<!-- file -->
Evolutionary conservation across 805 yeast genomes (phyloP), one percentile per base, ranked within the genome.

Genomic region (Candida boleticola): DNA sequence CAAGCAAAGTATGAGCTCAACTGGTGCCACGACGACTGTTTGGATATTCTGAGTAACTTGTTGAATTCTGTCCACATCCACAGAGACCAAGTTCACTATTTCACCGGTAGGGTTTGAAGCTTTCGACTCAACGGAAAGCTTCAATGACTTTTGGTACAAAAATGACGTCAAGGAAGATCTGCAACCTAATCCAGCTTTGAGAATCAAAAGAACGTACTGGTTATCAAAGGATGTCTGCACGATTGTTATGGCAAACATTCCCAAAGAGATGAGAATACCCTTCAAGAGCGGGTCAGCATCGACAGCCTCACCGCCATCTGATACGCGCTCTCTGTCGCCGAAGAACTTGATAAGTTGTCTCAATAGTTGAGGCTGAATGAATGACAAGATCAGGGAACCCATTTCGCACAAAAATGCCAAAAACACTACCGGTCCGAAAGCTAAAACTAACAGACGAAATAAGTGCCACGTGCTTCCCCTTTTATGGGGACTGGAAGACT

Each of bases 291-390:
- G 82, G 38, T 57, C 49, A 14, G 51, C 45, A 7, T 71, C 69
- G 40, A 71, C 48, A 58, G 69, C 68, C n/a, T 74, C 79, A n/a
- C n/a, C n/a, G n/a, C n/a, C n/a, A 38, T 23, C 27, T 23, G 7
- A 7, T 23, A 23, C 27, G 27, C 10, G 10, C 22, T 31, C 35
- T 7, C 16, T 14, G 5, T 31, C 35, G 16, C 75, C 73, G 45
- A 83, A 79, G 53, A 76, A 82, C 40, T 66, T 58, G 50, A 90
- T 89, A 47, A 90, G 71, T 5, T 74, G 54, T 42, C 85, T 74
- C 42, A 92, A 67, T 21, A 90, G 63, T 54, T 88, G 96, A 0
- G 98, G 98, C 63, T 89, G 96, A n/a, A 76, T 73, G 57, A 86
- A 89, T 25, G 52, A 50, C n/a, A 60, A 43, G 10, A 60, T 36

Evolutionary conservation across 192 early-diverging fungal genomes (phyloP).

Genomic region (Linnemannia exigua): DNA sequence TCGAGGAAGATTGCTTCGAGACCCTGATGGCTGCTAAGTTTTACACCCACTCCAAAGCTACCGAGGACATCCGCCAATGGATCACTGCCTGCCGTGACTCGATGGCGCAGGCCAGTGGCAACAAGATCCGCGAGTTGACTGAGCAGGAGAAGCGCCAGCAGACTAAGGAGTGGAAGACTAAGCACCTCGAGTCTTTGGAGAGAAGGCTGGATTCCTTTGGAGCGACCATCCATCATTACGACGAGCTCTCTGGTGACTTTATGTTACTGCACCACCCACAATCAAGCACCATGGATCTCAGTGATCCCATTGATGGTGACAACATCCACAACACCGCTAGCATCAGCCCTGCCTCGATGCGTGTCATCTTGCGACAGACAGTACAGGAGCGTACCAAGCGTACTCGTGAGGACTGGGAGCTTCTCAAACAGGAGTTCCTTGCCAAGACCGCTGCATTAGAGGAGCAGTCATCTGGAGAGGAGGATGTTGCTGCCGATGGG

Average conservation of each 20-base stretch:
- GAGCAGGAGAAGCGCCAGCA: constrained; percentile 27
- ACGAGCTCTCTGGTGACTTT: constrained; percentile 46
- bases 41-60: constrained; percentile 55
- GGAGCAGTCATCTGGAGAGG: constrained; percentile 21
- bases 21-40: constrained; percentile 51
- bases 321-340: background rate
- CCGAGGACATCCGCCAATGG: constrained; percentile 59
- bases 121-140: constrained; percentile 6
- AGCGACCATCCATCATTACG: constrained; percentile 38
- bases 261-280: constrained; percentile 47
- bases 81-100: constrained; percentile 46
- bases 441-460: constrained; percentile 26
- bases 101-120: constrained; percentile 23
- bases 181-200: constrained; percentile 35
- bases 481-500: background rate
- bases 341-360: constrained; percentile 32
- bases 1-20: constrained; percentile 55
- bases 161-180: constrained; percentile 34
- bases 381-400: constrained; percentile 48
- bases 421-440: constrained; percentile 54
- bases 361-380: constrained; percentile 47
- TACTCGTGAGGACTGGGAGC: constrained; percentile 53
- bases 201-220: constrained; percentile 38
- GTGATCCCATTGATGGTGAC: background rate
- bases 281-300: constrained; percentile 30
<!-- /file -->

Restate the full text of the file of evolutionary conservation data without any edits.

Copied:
Evolutionary conservation across 805 yeast genomes (phyloP), one percentile per base, ranked within the genome.

Genomic region (Candida boleticola): DNA sequence CAAGCAAAGTATGAGCTCAACTGGTGCCACGACGACTGTTTGGATATTCTGAGTAACTTGTTGAATTCTGTCCACATCCACAGAGACCAAGTTCACTATTTCACCGGTAGGGTTTGAAGCTTTCGACTCAACGGAAAGCTTCAATGACTTTTGGTACAAAAATGACGTCAAGGAAGATCTGCAACCTAATCCAGCTTTGAGAATCAAAAGAACGTACTGGTTATCAAAGGATGTCTGCACGATTGTTATGGCAAACATTCCCAAAGAGATGAGAATACCCTTCAAGAGCGGGTCAGCATCGACAGCCTCACCGCCATCTGATACGCGCTCTCTGTCGCCGAAGAACTTGATAAGTTGTCTCAATAGTTGAGGCTGAATGAATGACAAGATCAGGGAACCCATTTCGCACAAAAATGCCAAAAACACTACCGGTCCGAAAGCTAAAACTAACAGACGAAATAAGTGCCACGTGCTTCCCCTTTTATGGGGACTGGAAGACT

Each of bases 291-390:
- G 82, G 38, T 57, C 49, A 14, G 51, C 45, A 7, T 71, C 69
- G 40, A 71, C 48, A 58, G 69, C 68, C n/a, T 74, C 79, A n/a
- C n/a, C n/a, G n/a, C n/a, C n/a, A 38, T 23, C 27, T 23, G 7
- A 7, T 23, A 23, C 27, G 27, C 10, G 10, C 22, T 31, C 35
- T 7, C 16, T 14, G 5, T 31, C 35, G 16, C 75, C 73, G 45
- A 83, A 79, G 53, A 76, A 82, C 40, T 66, T 58, G 50, A 90
- T 89, A 47, A 90, G 71, T 5, T 74, G 54, T 42, C 85, T 74
- C 42, A 92, A 67, T 21, A 90, G 63, T 54, T 88, G 96, A 0
- G 98, G 98, C 63, T 89, G 96, A n/a, A 76, T 73, G 57, A 86
- A 89, T 25, G 52, A 50, C n/a, A 60, A 43, G 10, A 60, T 36

Evolutionary conservation across 192 early-diverging fungal genomes (phyloP).

Genomic region (Linnemannia exigua): DNA sequence TCGAGGAAGATTGCTTCGAGACCCTGATGGCTGCTAAGTTTTACACCCACTCCAAAGCTACCGAGGACATCCGCCAATGGATCACTGCCTGCCGTGACTCGATGGCGCAGGCCAGTGGCAACAAGATCCGCGAGTTGACTGAGCAGGAGAAGCGCCAGCAGACTAAGGAGTGGAAGACTAAGCACCTCGAGTCTTTGGAGAGAAGGCTGGATTCCTTTGGAGCGACCATCCATCATTACGACGAGCTCTCTGGTGACTTTATGTTACTGCACCACCCACAATCAAGCACCATGGATCTCAGTGATCCCATTGATGGTGACAACATCCACAACACCGCTAGCATCAGCCCTGCCTCGATGCGTGTCATCTTGCGACAGACAGTACAGGAGCGTACCAAGCGTACTCGTGAGGACTGGGAGCTTCTCAAACAGGAGTTCCTTGCCAAGACCGCTGCATTAGAGGAGCAGTCATCTGGAGAGGAGGATGTTGCTGCCGATGGG

Average conservation of each 20-base stretch:
- GAGCAGGAGAAGCGCCAGCA: constrained; percentile 27
- ACGAGCTCTCTGGTGACTTT: constrained; percentile 46
- bases 41-60: constrained; percentile 55
- GGAGCAGTCATCTGGAGAGG: constrained; percentile 21
- bases 21-40: constrained; percentile 51
- bases 321-340: background rate
- CCGAGGACATCCGCCAATGG: constrained; percentile 59
- bases 121-140: constrained; percentile 6
- AGCGACCATCCATCATTACG: constrained; percentile 38
- bases 261-280: constrained; percentile 47
- bases 81-100: constrained; percentile 46
- bases 441-460: constrained; percentile 26
- bases 101-120: constrained; percentile 23
- bases 181-200: constrained; percentile 35
- bases 481-500: background rate
- bases 341-360: constrained; percentile 32
- bases 1-20: constrained; percentile 55
- bases 161-180: constrained; percentile 34
- bases 381-400: constrained; percentile 48
- bases 421-440: constrained; percentile 54
- bases 361-380: constrained; percentile 47
- TACTCGTGAGGACTGGGAGC: constrained; percentile 53
- bases 201-220: constrained; percentile 38
- GTGATCCCATTGATGGTGAC: background rate
- bases 281-300: constrained; percentile 30